Number 80 ● January 16, 2017


Cyrus Day – A Tradition in the Making

Menahem Merhavi*


On 29 October, there was heavy traffic on the roads leading to Pasargadae, the kind Iranians areused to seeing in Tehran, but not on the remote plain, some 140 km north of Shiraz. Thousands of Iranians gathered for a Cyrus Day rally that combined voices of protest, nationalist slogans, and some exotic tribesmen in traditional attire. Another element present, to the chagrin of many, was the watchful eye of plainclothes security agents of the Revolutionary Guards. Soon enough, some demonstrators began chanting criticism of the Islamic Republic and a few were arrested. This did not stop the gathering which lasted most of the day, in what seems to be national festival in the making.


Pasargadae appears to be re-entering the symbolic repertoire of today’s Iranians. After years of slumber, and despite the problematic legacy of the Pahlavis’ lavish celebrations of the 2500th anniversary of the Iranian monarchy, the site has regained popularity in the last decade. What started with somewhat obscure gatherings to celebrate Nowruz in March, has become a recurring ritual. Two processes contributed to this “invented tradition,” to use a termed coined by Eric Hobasbawm and Terence Ranger. The first is the Islamic Republic coming to terms with pre-Islamic symbols, a process which has gained momentum since the late 1990’s. The second is more specific and local, the controversy stirred by the plan to build the Sivan Dam in the early 2000’s, a project that many feared would end anger the ruins of Pasargadae, including the tomb of Cyrus the Great, and possibly destroy them. Petitions, demonstrations and an online campaign to prevent construction of the dam were a rallying call for many who wished to display love for Iran and its legacy. Beginning in 2008 with a few hundred people, an increasingly large crowd gathers at Pasargadae every year on Nowruz, and calls for its preservation. They perform Nowruz rites, spread the famous haft-sin that symbolize the festival on a mat in front of the tomb, and celebrate at a site that represents the greatness of ancient Iran.Celebrating the Iranian New Year at the tomb of Cyrus the Great suggests an alternative foundation of affiliation, rather than the Shi’ite Islam cultivated by the Islamic Republic. In recent years, another date has augmented the call for preserving the site: 7 Aban on the Iranian calendar (29 October) has been declared “Cyrus Day” (ruz-e kurush).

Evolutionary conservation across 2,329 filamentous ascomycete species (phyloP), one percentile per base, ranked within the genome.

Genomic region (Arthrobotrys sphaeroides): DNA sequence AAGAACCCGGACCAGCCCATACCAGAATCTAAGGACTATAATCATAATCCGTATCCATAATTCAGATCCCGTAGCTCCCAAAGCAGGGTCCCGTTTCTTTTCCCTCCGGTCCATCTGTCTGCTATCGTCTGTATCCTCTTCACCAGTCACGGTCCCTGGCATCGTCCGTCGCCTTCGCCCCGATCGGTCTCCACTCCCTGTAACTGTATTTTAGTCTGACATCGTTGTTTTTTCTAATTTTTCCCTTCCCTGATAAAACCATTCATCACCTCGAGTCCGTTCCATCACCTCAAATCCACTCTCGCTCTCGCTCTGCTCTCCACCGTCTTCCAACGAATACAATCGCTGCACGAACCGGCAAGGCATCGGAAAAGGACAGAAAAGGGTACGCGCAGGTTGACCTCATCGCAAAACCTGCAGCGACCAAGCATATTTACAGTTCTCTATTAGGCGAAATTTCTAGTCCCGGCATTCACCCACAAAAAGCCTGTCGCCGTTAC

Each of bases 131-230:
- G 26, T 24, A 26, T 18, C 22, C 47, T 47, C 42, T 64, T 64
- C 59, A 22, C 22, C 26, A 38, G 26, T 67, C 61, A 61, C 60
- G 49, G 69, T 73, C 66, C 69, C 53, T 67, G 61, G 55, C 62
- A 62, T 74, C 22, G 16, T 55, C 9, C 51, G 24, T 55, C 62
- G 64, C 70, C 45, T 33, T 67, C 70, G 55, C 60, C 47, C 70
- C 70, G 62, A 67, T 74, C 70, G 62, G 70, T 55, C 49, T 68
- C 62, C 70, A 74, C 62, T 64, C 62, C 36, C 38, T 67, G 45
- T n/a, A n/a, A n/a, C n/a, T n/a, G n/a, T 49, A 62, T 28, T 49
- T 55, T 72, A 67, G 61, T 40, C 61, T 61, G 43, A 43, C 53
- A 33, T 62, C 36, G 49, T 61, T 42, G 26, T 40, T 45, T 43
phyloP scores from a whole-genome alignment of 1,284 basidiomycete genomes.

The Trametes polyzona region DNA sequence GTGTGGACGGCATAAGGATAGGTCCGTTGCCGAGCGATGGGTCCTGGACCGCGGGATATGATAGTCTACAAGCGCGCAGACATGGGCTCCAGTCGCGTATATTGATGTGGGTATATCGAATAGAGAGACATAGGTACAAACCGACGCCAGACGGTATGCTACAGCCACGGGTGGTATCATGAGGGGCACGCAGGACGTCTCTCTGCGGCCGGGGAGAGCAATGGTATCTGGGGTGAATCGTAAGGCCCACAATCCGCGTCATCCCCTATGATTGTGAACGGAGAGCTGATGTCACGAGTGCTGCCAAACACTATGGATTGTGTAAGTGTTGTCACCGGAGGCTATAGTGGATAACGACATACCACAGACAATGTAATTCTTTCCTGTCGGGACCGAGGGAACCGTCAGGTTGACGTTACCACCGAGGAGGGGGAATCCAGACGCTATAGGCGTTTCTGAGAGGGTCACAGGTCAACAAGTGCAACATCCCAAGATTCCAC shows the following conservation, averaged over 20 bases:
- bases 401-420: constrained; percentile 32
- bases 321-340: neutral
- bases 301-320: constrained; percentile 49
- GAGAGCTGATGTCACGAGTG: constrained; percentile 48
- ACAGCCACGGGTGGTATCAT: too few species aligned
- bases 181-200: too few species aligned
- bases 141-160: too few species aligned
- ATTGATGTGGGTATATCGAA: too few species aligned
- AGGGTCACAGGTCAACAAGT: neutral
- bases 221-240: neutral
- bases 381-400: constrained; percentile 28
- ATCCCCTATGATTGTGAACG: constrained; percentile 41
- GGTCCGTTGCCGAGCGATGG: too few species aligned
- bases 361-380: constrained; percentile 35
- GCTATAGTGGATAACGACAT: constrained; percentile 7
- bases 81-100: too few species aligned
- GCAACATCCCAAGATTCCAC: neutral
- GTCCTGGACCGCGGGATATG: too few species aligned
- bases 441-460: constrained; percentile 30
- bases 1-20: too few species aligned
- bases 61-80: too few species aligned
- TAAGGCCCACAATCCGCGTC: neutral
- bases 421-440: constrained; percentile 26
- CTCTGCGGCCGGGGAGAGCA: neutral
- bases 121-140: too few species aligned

Unlike Nowruz, which enjoys historical depth and widespread recognition in Iran and beyond, Cyrus Day is a novelty, recently introduced to the Iranian calendar, presumably commemorating Cyrus’ entrance to Babylon in the aftermath of its conquest in 539 BCE.  It is yet to receive full recognition by the authorities in Iran, who seem to be assessing the popularity of this upstart national rite, before they decide which side to take.